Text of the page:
In the present study we have investigated the in vitro effects of insulin on chondrocyte proliferation, maturation, hypertrophy and apoptosis in the established system of high-density micromass cultures of chicken limb bud mesenchymal cells.
Limb buds were removed from Hamburger-Hamilton stage 23-24 chicken embryos (19) and the starting cell population consisting of mesenchymal cells was placed in calcium-magnesium-free saline glucose (CMFSG) solution. The buds were dissociated enzymatically in 0.1% (w/v) collagenase (Sigma, St. Louis, MO, USA) and 0.1% (w/v) trypsin (Sigma) in CMFSG. The cell suspension was filtered through a 20-µm nitex filter and centrifuged for 10 min at 600 g. The pellets were resuspended in CMFSG with 10% FCS and cell density was adjusted to 25-30 × 106 cells/ml. The cells were plated as a micromass (10 µl of the cell suspension) onto 24-well plates and allowed to attach for 1-2 h at 37ºC in a 5% CO2 atmosphere. After incubation the cells were fed with DMEM/F-12 medium (Sigma) containing 100 U/ml penicillin, 100 µg/ml streptomycin and 10% FCS. From day 2 on, the medium was supplemented with 2.5 mM ß-glycerophosphate and 25 µg/ml (0.15 mM) ascorbate (Sigma). To support chondrogenesis, before starting the treatment with insulin, all cultures were fed until day 3 with medium containing 10% FCS. From day 4 on the cultures were treated with 1% FCS and 1% FCS + 60 ng/ml (0.01 µM) insulin, respectively. Cultures were maintained for up to 21 days and were harvested at regular time points (days 7, 14 and 21) for analysis of growth and maturation status.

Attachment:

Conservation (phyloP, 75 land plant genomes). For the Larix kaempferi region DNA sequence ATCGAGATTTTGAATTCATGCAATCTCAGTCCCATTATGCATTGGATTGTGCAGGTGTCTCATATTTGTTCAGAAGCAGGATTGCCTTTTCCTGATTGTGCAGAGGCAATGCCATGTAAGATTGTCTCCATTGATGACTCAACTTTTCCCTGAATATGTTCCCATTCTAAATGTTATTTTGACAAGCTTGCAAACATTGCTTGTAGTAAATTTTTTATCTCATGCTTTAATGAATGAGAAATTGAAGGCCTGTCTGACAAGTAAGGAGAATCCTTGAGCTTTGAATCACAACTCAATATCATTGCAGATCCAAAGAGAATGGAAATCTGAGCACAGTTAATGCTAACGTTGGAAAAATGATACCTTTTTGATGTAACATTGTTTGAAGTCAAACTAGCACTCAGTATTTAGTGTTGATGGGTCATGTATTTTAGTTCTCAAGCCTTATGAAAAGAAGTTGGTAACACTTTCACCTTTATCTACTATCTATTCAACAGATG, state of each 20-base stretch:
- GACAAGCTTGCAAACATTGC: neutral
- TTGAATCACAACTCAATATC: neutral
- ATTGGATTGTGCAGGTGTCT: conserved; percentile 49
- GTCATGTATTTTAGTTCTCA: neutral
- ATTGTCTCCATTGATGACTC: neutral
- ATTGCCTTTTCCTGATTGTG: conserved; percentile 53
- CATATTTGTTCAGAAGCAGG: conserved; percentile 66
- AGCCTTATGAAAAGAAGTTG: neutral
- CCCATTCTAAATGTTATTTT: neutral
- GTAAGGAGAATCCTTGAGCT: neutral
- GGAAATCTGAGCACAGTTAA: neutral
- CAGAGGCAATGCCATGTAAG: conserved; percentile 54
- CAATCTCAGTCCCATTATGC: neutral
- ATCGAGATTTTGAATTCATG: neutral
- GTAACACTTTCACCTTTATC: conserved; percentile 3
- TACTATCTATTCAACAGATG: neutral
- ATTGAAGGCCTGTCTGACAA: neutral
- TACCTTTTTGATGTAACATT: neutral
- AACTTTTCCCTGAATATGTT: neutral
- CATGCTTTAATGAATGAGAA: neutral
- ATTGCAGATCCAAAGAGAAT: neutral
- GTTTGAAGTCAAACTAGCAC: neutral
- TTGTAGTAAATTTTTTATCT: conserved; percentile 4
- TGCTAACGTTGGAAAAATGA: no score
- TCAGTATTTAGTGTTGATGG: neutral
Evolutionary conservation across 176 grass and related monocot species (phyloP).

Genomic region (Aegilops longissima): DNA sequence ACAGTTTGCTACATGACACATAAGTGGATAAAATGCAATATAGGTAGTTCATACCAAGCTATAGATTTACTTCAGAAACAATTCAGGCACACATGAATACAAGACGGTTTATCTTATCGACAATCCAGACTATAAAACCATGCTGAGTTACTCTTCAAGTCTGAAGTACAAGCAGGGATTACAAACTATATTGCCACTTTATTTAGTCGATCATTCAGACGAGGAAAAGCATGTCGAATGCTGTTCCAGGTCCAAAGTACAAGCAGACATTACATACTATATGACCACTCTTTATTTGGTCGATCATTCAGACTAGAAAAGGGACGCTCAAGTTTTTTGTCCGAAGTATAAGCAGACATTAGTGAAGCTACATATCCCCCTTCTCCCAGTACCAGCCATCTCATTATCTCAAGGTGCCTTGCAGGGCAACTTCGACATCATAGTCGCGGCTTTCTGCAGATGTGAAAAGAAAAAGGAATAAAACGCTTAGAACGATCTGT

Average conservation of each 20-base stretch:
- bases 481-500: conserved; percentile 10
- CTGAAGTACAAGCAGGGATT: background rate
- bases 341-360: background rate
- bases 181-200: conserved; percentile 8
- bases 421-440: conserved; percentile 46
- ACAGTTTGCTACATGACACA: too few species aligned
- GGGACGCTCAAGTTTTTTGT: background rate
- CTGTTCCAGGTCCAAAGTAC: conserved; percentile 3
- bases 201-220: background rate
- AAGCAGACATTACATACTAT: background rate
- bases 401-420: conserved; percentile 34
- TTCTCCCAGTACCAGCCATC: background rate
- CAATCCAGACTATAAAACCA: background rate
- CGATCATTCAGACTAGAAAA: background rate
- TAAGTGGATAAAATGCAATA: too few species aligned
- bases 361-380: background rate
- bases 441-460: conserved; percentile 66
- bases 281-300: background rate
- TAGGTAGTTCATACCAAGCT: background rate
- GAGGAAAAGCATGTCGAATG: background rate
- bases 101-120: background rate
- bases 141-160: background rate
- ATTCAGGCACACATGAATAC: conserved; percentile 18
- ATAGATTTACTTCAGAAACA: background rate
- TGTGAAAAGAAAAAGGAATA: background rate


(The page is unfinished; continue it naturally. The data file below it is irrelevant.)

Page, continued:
Fixation and embedding
The micromass cultures were rinsed three times in PBS and fixed in 4% (v/v) paraformaldehyde for 1 h. Subsequently they were released gently from the well with a cell scraper, dehydrated in graded series of ethanol, cleared in xylene and embedded in paraffin. Specimens were cut into 4-µm sections for all histological procedures.